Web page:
My wife has an annoying habit of bopping out of bed in the morning, usually cheerfully. In contrast, I drag my sorry rear-end out, creaking and complaining along the way. I get moderately more cheerful if I can get up when I want to, instead of to the alarms. I am very much a creature that prefers his own rhythms.
We use three alarms, two of them to music. The first goes off about ten minutes before my wife gets up. We started this alarm years ago when I noticed that the alarm would go off, we'd snuggle for ten minutes, and my sweetie would end up running late - well, off schedule - getting to work. So, we set a pre-get-up alarm. A couple of decades later, we still use it.
Then her alarm, which used to be the radio at six a.m., announce her turn to get out of bed. Problem with the radio. The news comes on, I listen and by the time I got out of bed, I was in a foul mood. News organizations do not specialize in good news, and every one of them is biased as heck. The new alarm at six sharp is a gentle tone. She turns off hers, I kill the music on mine, and I doze and dream.
I get a lot of story ideas in this intermission. Some are exceedingly weird, some are viable. All are entertaining.
The next alarm thirty minutes later, playing Mannheim Steamroller, gets me to my feet, if grudgingly. Don't laugh at the name - they've got a great sound and are creative in re-imagining classics. I use their Christmas carols. Anyway, for the last month, this was my cue to dress in run gear and get ready for my sweetie to drop me off six miles from the house to run home.
Now, for the record, I hate running early in the morning. When I race marathons with early morning starts, I get up at three a.m. so my body can wake up and get loose. No such luck in a training cycle when getting up in the middle of the night is not an option. I tried using hot showers to loosen the muscles, but that was only moderately successful. Stretching cold muscles accomplishes diddly. I grumped my way out the door.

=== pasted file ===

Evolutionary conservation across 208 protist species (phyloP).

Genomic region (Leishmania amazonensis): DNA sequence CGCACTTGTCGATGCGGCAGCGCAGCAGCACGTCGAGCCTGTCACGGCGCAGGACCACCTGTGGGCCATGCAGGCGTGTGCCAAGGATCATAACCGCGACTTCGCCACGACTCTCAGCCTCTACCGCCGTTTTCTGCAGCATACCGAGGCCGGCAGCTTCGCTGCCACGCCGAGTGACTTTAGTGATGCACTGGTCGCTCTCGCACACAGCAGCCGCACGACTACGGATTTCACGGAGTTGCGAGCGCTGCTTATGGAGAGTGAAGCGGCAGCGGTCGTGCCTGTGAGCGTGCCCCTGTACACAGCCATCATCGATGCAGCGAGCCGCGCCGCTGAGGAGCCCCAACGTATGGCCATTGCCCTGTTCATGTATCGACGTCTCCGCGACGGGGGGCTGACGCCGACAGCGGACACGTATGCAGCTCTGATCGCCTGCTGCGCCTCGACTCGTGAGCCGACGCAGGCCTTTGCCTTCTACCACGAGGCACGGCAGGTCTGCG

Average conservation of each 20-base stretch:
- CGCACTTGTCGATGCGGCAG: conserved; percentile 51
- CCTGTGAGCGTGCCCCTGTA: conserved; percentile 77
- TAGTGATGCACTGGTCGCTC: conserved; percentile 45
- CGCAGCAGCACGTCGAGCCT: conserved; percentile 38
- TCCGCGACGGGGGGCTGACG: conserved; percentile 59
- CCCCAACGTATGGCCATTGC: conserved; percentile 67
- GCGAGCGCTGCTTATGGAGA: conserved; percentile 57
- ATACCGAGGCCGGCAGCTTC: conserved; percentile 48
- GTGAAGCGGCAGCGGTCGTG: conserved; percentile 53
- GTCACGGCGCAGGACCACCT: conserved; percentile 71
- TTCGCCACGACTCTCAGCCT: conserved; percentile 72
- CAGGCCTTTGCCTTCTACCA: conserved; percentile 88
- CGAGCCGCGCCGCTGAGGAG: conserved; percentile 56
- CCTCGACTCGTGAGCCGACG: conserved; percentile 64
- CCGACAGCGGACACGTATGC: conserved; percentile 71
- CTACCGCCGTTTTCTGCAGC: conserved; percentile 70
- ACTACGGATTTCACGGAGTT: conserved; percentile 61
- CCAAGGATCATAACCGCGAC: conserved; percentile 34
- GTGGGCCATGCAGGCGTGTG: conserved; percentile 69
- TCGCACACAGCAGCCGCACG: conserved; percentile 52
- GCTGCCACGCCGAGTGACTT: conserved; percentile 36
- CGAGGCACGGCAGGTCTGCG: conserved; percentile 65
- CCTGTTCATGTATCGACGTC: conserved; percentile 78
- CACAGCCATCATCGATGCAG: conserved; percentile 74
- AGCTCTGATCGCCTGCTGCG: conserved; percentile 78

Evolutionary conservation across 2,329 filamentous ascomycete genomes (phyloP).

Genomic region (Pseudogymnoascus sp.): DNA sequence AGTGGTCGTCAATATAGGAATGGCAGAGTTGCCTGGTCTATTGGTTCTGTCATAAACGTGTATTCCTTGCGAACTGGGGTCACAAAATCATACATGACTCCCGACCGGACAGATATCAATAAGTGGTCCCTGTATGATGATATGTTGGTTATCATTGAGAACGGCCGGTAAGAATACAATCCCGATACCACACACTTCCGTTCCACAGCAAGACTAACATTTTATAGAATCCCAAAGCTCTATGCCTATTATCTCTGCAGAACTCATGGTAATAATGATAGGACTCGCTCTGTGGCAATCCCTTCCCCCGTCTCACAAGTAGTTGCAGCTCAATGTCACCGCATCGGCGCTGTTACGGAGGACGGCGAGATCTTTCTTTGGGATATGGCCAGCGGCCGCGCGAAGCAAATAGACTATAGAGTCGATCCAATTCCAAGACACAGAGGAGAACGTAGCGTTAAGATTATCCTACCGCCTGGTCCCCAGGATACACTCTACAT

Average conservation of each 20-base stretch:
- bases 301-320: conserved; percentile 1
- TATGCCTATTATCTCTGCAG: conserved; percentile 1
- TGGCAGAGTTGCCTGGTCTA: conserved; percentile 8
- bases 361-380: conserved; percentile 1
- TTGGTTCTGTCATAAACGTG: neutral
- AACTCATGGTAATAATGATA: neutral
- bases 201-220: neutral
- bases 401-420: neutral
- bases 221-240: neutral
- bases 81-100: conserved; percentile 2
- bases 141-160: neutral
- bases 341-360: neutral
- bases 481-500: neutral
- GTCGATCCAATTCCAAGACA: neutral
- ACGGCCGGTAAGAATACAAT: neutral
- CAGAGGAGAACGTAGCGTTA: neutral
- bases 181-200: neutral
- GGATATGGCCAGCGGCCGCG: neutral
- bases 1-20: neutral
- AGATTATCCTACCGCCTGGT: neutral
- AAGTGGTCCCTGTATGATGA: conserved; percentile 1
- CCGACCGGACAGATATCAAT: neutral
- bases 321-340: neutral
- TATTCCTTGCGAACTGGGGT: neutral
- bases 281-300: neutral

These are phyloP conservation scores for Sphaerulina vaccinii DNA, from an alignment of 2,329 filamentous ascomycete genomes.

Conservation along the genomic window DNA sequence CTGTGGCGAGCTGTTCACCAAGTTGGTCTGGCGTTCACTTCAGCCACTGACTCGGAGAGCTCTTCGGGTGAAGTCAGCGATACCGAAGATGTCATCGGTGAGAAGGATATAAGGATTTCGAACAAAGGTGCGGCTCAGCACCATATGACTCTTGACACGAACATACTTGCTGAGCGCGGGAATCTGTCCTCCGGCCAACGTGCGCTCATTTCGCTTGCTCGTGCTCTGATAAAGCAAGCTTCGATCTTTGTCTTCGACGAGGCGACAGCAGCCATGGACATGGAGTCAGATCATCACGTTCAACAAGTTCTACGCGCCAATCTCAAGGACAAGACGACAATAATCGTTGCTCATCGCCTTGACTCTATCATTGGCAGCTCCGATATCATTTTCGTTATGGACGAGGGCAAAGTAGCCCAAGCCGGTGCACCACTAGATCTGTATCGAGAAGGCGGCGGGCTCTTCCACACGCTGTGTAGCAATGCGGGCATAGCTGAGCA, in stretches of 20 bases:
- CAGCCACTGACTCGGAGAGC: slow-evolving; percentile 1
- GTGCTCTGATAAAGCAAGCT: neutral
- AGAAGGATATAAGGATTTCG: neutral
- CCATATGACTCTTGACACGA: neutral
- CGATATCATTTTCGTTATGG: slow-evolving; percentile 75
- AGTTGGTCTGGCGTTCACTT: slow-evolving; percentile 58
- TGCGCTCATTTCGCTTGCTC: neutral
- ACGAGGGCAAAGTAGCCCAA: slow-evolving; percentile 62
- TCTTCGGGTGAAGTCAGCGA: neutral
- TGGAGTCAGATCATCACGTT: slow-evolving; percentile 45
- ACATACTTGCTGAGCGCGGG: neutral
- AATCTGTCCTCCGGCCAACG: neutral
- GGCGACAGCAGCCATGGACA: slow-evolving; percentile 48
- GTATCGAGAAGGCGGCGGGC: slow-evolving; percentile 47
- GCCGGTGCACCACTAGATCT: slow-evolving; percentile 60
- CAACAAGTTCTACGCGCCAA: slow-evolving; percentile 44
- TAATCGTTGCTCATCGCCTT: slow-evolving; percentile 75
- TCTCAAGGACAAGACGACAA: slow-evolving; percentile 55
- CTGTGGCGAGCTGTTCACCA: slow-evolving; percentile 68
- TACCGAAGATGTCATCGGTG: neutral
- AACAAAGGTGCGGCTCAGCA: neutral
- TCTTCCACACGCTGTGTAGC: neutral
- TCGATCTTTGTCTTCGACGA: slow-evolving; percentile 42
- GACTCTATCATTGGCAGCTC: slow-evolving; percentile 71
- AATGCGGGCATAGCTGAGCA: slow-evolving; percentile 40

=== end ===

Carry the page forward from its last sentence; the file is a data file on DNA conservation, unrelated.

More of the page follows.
I'm also slower in the morning. My pace drops off a good thirty seconds per mile in the morning, except on trails. (Got no idea why that is. Best guess is I might be a bit of a head case.) About the only good thing was that I met a great number of cheerful people on the greenbelt in the morning as I lumber past with all the grace of Lurch.
I've tried running in the morning before, most notably with Adric, a friend, when we both needed to get ready for a Spokane-to-Sandpoint relay. Never has it gone well, though the sunrises can be spectacular. My back does not like morning runs. It begins to lock up. Then it spasms. Then it gets worse, swelling and applying pressure to a herniated disc at the L5 vertebrae in my back until I can barely move. It got to the point where the disc was pressing on nerves, sending shooting pains down my right leg. No bueno.
The damaged disc has nothing to do with running, by the way - I managed to hurt it as a teenager lifting 180 pounds over my head. Then I played a football game the next day. Teenage boys are dumb, sometimes.
It's taken two weeks this time to rehab the back. I've learned to be very cautious and careful.
I'm a slow learner. Given that morning runs break me, I'm taking my training back to the afternoons. Yesterday was the first run in about three weeks. It was nearly 100 degrees out and I'm not heat acclimated. It still went better than a run in the morning. Bonus, no back pain when I rolled out of the sack.
If you're the kind of runner that can go out and tackle the run in the morning, my hat's off to you. For me, mornings are for drinking coffee, baking sourdough bread, and writing.
Run gently, friends. If you're in the heat of the day, stay smart and hydrated. I'll see you out there.